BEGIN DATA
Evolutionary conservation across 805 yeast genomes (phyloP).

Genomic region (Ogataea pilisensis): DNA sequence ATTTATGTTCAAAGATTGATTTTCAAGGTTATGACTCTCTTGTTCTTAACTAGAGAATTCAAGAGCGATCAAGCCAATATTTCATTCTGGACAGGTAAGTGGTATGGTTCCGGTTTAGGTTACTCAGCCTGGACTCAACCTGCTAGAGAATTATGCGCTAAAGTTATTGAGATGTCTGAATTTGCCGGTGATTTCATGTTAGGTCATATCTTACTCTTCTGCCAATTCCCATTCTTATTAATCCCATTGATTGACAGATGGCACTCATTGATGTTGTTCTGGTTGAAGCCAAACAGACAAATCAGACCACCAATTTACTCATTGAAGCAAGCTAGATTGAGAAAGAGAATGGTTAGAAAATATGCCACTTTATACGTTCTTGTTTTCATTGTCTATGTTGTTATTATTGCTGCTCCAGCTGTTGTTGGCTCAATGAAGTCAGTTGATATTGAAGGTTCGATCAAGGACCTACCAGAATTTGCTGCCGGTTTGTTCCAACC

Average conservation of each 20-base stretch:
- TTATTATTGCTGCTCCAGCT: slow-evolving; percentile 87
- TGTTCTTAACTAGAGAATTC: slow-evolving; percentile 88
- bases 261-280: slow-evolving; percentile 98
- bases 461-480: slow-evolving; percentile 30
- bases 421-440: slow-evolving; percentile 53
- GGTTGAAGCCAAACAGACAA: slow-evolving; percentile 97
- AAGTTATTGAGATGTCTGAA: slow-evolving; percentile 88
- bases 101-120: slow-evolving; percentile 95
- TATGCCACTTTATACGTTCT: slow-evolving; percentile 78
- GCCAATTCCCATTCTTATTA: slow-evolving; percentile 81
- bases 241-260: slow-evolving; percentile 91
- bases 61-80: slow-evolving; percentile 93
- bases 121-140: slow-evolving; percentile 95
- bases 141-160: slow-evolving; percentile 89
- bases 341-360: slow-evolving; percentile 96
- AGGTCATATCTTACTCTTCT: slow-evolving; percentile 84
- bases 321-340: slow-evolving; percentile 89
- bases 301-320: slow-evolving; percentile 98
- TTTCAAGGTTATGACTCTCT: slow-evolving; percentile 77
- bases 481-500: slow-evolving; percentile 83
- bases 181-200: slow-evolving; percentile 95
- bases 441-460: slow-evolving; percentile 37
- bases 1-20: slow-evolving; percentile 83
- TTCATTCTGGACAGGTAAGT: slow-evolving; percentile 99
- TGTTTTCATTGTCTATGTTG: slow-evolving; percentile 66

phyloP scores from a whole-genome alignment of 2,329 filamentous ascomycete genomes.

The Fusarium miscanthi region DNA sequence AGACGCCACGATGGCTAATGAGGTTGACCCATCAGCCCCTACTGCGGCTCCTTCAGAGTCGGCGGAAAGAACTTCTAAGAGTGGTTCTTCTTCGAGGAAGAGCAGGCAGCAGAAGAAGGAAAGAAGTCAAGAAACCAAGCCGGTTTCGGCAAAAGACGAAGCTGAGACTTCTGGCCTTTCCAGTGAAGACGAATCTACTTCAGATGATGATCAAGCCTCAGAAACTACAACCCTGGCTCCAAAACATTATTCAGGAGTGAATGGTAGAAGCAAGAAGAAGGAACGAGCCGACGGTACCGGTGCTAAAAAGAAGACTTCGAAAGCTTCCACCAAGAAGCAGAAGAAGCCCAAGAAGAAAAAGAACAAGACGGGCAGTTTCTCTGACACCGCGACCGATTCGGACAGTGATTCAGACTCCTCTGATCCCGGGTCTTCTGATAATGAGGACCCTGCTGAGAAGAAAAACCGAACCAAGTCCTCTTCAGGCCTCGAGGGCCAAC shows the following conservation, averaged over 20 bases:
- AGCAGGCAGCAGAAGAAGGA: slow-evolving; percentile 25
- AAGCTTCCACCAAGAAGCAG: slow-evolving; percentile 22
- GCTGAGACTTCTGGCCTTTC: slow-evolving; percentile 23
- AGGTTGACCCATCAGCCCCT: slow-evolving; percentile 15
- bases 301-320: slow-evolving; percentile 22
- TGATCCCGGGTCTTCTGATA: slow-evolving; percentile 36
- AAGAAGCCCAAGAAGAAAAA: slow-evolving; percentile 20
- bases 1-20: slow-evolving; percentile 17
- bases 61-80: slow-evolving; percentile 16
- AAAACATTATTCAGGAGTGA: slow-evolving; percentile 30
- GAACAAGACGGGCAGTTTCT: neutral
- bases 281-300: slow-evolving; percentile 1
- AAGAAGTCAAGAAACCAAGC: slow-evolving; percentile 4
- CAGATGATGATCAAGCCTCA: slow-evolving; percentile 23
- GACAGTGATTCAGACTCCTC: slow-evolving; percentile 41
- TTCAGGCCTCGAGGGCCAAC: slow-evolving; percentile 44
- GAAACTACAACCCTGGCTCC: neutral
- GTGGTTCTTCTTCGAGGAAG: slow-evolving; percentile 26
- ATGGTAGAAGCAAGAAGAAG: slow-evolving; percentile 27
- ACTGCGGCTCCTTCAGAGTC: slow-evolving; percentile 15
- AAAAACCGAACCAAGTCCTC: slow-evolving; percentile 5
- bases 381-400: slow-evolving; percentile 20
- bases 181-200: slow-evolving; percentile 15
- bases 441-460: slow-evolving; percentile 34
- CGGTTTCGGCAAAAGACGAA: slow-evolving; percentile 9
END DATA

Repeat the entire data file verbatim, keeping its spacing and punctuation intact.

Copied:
Evolutionary conservation across 805 yeast genomes (phyloP).

Genomic region (Ogataea pilisensis): DNA sequence ATTTATGTTCAAAGATTGATTTTCAAGGTTATGACTCTCTTGTTCTTAACTAGAGAATTCAAGAGCGATCAAGCCAATATTTCATTCTGGACAGGTAAGTGGTATGGTTCCGGTTTAGGTTACTCAGCCTGGACTCAACCTGCTAGAGAATTATGCGCTAAAGTTATTGAGATGTCTGAATTTGCCGGTGATTTCATGTTAGGTCATATCTTACTCTTCTGCCAATTCCCATTCTTATTAATCCCATTGATTGACAGATGGCACTCATTGATGTTGTTCTGGTTGAAGCCAAACAGACAAATCAGACCACCAATTTACTCATTGAAGCAAGCTAGATTGAGAAAGAGAATGGTTAGAAAATATGCCACTTTATACGTTCTTGTTTTCATTGTCTATGTTGTTATTATTGCTGCTCCAGCTGTTGTTGGCTCAATGAAGTCAGTTGATATTGAAGGTTCGATCAAGGACCTACCAGAATTTGCTGCCGGTTTGTTCCAACC

Average conservation of each 20-base stretch:
- TTATTATTGCTGCTCCAGCT: slow-evolving; percentile 87
- TGTTCTTAACTAGAGAATTC: slow-evolving; percentile 88
- bases 261-280: slow-evolving; percentile 98
- bases 461-480: slow-evolving; percentile 30
- bases 421-440: slow-evolving; percentile 53
- GGTTGAAGCCAAACAGACAA: slow-evolving; percentile 97
- AAGTTATTGAGATGTCTGAA: slow-evolving; percentile 88
- bases 101-120: slow-evolving; percentile 95
- TATGCCACTTTATACGTTCT: slow-evolving; percentile 78
- GCCAATTCCCATTCTTATTA: slow-evolving; percentile 81
- bases 241-260: slow-evolving; percentile 91
- bases 61-80: slow-evolving; percentile 93
- bases 121-140: slow-evolving; percentile 95
- bases 141-160: slow-evolving; percentile 89
- bases 341-360: slow-evolving; percentile 96
- AGGTCATATCTTACTCTTCT: slow-evolving; percentile 84
- bases 321-340: slow-evolving; percentile 89
- bases 301-320: slow-evolving; percentile 98
- TTTCAAGGTTATGACTCTCT: slow-evolving; percentile 77
- bases 481-500: slow-evolving; percentile 83
- bases 181-200: slow-evolving; percentile 95
- bases 441-460: slow-evolving; percentile 37
- bases 1-20: slow-evolving; percentile 83
- TTCATTCTGGACAGGTAAGT: slow-evolving; percentile 99
- TGTTTTCATTGTCTATGTTG: slow-evolving; percentile 66

phyloP scores from a whole-genome alignment of 2,329 filamentous ascomycete genomes.

The Fusarium miscanthi region DNA sequence AGACGCCACGATGGCTAATGAGGTTGACCCATCAGCCCCTACTGCGGCTCCTTCAGAGTCGGCGGAAAGAACTTCTAAGAGTGGTTCTTCTTCGAGGAAGAGCAGGCAGCAGAAGAAGGAAAGAAGTCAAGAAACCAAGCCGGTTTCGGCAAAAGACGAAGCTGAGACTTCTGGCCTTTCCAGTGAAGACGAATCTACTTCAGATGATGATCAAGCCTCAGAAACTACAACCCTGGCTCCAAAACATTATTCAGGAGTGAATGGTAGAAGCAAGAAGAAGGAACGAGCCGACGGTACCGGTGCTAAAAAGAAGACTTCGAAAGCTTCCACCAAGAAGCAGAAGAAGCCCAAGAAGAAAAAGAACAAGACGGGCAGTTTCTCTGACACCGCGACCGATTCGGACAGTGATTCAGACTCCTCTGATCCCGGGTCTTCTGATAATGAGGACCCTGCTGAGAAGAAAAACCGAACCAAGTCCTCTTCAGGCCTCGAGGGCCAAC shows the following conservation, averaged over 20 bases:
- AGCAGGCAGCAGAAGAAGGA: slow-evolving; percentile 25
- AAGCTTCCACCAAGAAGCAG: slow-evolving; percentile 22
- GCTGAGACTTCTGGCCTTTC: slow-evolving; percentile 23
- AGGTTGACCCATCAGCCCCT: slow-evolving; percentile 15
- bases 301-320: slow-evolving; percentile 22
- TGATCCCGGGTCTTCTGATA: slow-evolving; percentile 36
- AAGAAGCCCAAGAAGAAAAA: slow-evolving; percentile 20
- bases 1-20: slow-evolving; percentile 17
- bases 61-80: slow-evolving; percentile 16
- AAAACATTATTCAGGAGTGA: slow-evolving; percentile 30
- GAACAAGACGGGCAGTTTCT: neutral
- bases 281-300: slow-evolving; percentile 1
- AAGAAGTCAAGAAACCAAGC: slow-evolving; percentile 4
- CAGATGATGATCAAGCCTCA: slow-evolving; percentile 23
- GACAGTGATTCAGACTCCTC: slow-evolving; percentile 41
- TTCAGGCCTCGAGGGCCAAC: slow-evolving; percentile 44
- GAAACTACAACCCTGGCTCC: neutral
- GTGGTTCTTCTTCGAGGAAG: slow-evolving; percentile 26
- ATGGTAGAAGCAAGAAGAAG: slow-evolving; percentile 27
- ACTGCGGCTCCTTCAGAGTC: slow-evolving; percentile 15
- AAAAACCGAACCAAGTCCTC: slow-evolving; percentile 5
- bases 381-400: slow-evolving; percentile 20
- bases 181-200: slow-evolving; percentile 15
- bases 441-460: slow-evolving; percentile 34
- CGGTTTCGGCAAAAGACGAA: slow-evolving; percentile 9